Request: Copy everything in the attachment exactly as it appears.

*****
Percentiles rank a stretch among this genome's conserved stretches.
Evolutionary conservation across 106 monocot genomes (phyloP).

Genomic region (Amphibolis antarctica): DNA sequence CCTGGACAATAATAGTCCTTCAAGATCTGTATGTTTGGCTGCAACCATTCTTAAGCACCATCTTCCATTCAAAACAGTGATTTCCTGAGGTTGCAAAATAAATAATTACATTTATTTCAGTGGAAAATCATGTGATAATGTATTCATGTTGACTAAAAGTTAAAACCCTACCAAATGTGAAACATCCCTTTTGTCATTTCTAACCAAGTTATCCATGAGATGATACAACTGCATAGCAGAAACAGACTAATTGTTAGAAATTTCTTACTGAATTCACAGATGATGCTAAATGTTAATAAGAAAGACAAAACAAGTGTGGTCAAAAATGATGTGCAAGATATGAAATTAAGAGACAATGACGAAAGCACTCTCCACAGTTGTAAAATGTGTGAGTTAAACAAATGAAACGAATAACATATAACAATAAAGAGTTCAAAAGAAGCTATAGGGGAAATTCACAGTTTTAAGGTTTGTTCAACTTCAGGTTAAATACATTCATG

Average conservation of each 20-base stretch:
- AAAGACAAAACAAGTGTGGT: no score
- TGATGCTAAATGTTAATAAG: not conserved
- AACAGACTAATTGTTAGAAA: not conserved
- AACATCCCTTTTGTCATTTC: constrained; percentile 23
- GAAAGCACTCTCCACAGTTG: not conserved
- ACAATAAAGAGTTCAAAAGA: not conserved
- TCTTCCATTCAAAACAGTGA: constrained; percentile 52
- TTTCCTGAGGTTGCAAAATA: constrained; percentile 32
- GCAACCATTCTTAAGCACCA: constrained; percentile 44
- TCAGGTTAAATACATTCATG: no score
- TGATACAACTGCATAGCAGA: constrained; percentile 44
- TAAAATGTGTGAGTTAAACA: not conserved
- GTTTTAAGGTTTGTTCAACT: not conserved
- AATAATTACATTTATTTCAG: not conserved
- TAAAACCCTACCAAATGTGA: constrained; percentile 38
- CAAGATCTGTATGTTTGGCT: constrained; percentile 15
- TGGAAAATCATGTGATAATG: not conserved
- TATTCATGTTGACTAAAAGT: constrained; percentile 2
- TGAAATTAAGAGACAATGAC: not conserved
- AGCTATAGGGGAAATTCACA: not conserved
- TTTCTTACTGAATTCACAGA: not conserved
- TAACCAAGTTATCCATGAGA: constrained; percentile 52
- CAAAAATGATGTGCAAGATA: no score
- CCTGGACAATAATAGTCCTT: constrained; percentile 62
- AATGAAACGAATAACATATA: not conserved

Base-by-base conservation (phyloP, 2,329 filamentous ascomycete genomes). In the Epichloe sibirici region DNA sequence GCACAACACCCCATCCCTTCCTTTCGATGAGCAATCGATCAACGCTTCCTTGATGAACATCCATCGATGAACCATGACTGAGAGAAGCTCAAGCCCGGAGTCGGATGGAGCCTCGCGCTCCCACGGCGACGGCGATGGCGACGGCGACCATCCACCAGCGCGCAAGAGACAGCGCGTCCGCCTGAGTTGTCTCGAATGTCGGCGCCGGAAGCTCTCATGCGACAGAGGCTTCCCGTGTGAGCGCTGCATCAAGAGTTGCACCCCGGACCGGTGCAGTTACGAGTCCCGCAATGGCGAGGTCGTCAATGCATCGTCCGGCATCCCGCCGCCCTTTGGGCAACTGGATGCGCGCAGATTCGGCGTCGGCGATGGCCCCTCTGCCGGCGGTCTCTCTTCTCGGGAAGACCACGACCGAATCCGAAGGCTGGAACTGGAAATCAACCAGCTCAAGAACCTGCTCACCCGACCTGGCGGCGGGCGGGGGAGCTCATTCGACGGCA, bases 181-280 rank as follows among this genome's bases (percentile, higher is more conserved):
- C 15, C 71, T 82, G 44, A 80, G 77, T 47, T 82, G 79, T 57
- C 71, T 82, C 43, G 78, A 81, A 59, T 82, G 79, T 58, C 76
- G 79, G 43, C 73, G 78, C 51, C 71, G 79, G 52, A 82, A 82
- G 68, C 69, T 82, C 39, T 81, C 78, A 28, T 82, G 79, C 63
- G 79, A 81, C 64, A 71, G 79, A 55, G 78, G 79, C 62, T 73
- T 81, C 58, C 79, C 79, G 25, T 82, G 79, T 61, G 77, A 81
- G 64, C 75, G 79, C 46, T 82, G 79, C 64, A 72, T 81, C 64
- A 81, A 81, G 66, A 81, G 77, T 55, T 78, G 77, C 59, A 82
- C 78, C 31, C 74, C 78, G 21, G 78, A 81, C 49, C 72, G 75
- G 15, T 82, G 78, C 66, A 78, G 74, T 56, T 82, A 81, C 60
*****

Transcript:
Percentiles rank a stretch among this genome's conserved stretches.
Evolutionary conservation across 106 monocot genomes (phyloP).

Genomic region (Amphibolis antarctica): DNA sequence CCTGGACAATAATAGTCCTTCAAGATCTGTATGTTTGGCTGCAACCATTCTTAAGCACCATCTTCCATTCAAAACAGTGATTTCCTGAGGTTGCAAAATAAATAATTACATTTATTTCAGTGGAAAATCATGTGATAATGTATTCATGTTGACTAAAAGTTAAAACCCTACCAAATGTGAAACATCCCTTTTGTCATTTCTAACCAAGTTATCCATGAGATGATACAACTGCATAGCAGAAACAGACTAATTGTTAGAAATTTCTTACTGAATTCACAGATGATGCTAAATGTTAATAAGAAAGACAAAACAAGTGTGGTCAAAAATGATGTGCAAGATATGAAATTAAGAGACAATGACGAAAGCACTCTCCACAGTTGTAAAATGTGTGAGTTAAACAAATGAAACGAATAACATATAACAATAAAGAGTTCAAAAGAAGCTATAGGGGAAATTCACAGTTTTAAGGTTTGTTCAACTTCAGGTTAAATACATTCATG

Average conservation of each 20-base stretch:
- AAAGACAAAACAAGTGTGGT: no score
- TGATGCTAAATGTTAATAAG: not conserved
- AACAGACTAATTGTTAGAAA: not conserved
- AACATCCCTTTTGTCATTTC: constrained; percentile 23
- GAAAGCACTCTCCACAGTTG: not conserved
- ACAATAAAGAGTTCAAAAGA: not conserved
- TCTTCCATTCAAAACAGTGA: constrained; percentile 52
- TTTCCTGAGGTTGCAAAATA: constrained; percentile 32
- GCAACCATTCTTAAGCACCA: constrained; percentile 44
- TCAGGTTAAATACATTCATG: no score
- TGATACAACTGCATAGCAGA: constrained; percentile 44
- TAAAATGTGTGAGTTAAACA: not conserved
- GTTTTAAGGTTTGTTCAACT: not conserved
- AATAATTACATTTATTTCAG: not conserved
- TAAAACCCTACCAAATGTGA: constrained; percentile 38
- CAAGATCTGTATGTTTGGCT: constrained; percentile 15
- TGGAAAATCATGTGATAATG: not conserved
- TATTCATGTTGACTAAAAGT: constrained; percentile 2
- TGAAATTAAGAGACAATGAC: not conserved
- AGCTATAGGGGAAATTCACA: not conserved
- TTTCTTACTGAATTCACAGA: not conserved
- TAACCAAGTTATCCATGAGA: constrained; percentile 52
- CAAAAATGATGTGCAAGATA: no score
- CCTGGACAATAATAGTCCTT: constrained; percentile 62
- AATGAAACGAATAACATATA: not conserved

Base-by-base conservation (phyloP, 2,329 filamentous ascomycete genomes). In the Epichloe sibirici region DNA sequence GCACAACACCCCATCCCTTCCTTTCGATGAGCAATCGATCAACGCTTCCTTGATGAACATCCATCGATGAACCATGACTGAGAGAAGCTCAAGCCCGGAGTCGGATGGAGCCTCGCGCTCCCACGGCGACGGCGATGGCGACGGCGACCATCCACCAGCGCGCAAGAGACAGCGCGTCCGCCTGAGTTGTCTCGAATGTCGGCGCCGGAAGCTCTCATGCGACAGAGGCTTCCCGTGTGAGCGCTGCATCAAGAGTTGCACCCCGGACCGGTGCAGTTACGAGTCCCGCAATGGCGAGGTCGTCAATGCATCGTCCGGCATCCCGCCGCCCTTTGGGCAACTGGATGCGCGCAGATTCGGCGTCGGCGATGGCCCCTCTGCCGGCGGTCTCTCTTCTCGGGAAGACCACGACCGAATCCGAAGGCTGGAACTGGAAATCAACCAGCTCAAGAACCTGCTCACCCGACCTGGCGGCGGGCGGGGGAGCTCATTCGACGGCA, bases 181-280 rank as follows among this genome's bases (percentile, higher is more conserved):
- C 15, C 71, T 82, G 44, A 80, G 77, T 47, T 82, G 79, T 57
- C 71, T 82, C 43, G 78, A 81, A 59, T 82, G 79, T 58, C 76
- G 79, G 43, C 73, G 78, C 51, C 71, G 79, G 52, A 82, A 82
- G 68, C 69, T 82, C 39, T 81, C 78, A 28, T 82, G 79, C 63
- G 79, A 81, C 64, A 71, G 79, A 55, G 78, G 79, C 62, T 73
- T 81, C 58, C 79, C 79, G 25, T 82, G 79, T 61, G 77, A 81
- G 64, C 75, G 79, C 46, T 82, G 79, C 64, A 72, T 81, C 64
- A 81, A 81, G 66, A 81, G 77, T 55, T 78, G 77, C 59, A 82
- C 78, C 31, C 74, C 78, G 21, G 78, A 81, C 49, C 72, G 75
- G 15, T 82, G 78, C 66, A 78, G 74, T 56, T 82, A 81, C 60